The 32-year-old mother of a Louisiana high school student faces charges under a new law for posting a video on social media of two children fighting at school.
Police officials said in a news release, "Parents who receive information concerning criminal activity on school campuses are urged to contact their local police department or school administration. Posting videos and photos of illegal activity on social media is against the law in the State of Louisiana."
Defense attorney Franz Borghardt says charging Maegan Adkins-Barras with Unlawful Posting of Criminal Activity for Notoriety and Publicity will likely lead to a legal morass for the police department in Scott, Louisiana.
“There are some issues with Scott using that crime, as to whether or not she was a principle or an accessory to the school fight.”
Police have not said whether one of the two children from the video at Acadiana High is related to Adkins-Barras.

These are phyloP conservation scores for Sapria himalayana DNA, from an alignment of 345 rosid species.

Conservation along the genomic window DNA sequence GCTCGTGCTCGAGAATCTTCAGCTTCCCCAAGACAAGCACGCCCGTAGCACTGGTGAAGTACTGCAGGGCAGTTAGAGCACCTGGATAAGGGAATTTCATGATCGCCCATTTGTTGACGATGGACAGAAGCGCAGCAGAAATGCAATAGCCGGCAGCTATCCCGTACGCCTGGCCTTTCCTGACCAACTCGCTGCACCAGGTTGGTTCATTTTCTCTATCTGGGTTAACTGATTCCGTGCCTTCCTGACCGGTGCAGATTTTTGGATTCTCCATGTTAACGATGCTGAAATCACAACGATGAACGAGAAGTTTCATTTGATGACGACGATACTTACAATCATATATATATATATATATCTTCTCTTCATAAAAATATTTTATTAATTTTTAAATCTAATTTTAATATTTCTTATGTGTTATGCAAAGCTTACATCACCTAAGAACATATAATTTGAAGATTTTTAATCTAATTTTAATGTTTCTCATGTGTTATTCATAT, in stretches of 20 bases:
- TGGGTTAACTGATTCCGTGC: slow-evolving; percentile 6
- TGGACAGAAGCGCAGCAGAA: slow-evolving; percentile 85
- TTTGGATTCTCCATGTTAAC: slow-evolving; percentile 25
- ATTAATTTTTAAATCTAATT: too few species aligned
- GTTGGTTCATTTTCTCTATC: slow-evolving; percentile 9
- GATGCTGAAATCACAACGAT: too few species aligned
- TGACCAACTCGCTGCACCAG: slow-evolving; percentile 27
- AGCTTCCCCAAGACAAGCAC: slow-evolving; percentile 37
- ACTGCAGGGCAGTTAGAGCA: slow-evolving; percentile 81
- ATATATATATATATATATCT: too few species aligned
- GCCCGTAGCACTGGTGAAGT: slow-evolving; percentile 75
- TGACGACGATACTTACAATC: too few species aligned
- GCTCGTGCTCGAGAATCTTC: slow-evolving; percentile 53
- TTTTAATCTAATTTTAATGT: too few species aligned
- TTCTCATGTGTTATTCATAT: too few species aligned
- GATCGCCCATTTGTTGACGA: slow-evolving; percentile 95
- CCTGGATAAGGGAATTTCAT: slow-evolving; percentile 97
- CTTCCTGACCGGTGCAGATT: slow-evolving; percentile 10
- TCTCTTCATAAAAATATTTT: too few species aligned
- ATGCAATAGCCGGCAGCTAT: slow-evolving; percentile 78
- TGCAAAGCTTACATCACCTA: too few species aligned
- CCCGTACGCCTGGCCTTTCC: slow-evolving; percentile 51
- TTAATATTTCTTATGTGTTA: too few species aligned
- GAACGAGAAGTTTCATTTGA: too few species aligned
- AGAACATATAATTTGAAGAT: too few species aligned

The release explains, "Broussard, obtained a video of the fight that occurred on the campus of Acadiana High School on Tuesday, February 19th from her juvenile son’s cell phone. Adkins-Barras admitted that once she received the video from her son, she then posted the video to social media where it was shared repeatedly."
Borghardt says the law itself is new, and has not had it’s constitutionality challenged. He says he has some serious questions as to whether or the charge violates 1st amendment rights to free speech.
“The constitutional right to take information and share it, the filming of a crime, has not traditionally been protected intellectual property, so to speak.”
The two students involved in the fight are also facing criminal charges.
The defense attorney says considering how much publicity the case has received, if the Scott Police Department is found to have acted in error, they could be facing a hefty lawsuit.
“Scott police could have issued a summons, they chose not to. So, they are blowing this up, and if this goes bad maybe she will have some rights against them. Especially if they were acting in such a way that they did not have probable cause to conduct the arrest in the first place.
Violators of the law could be fined not more than five hundred dollars or imprisoned for not more than six months, or both
Adkins-Barras bonded out of jail.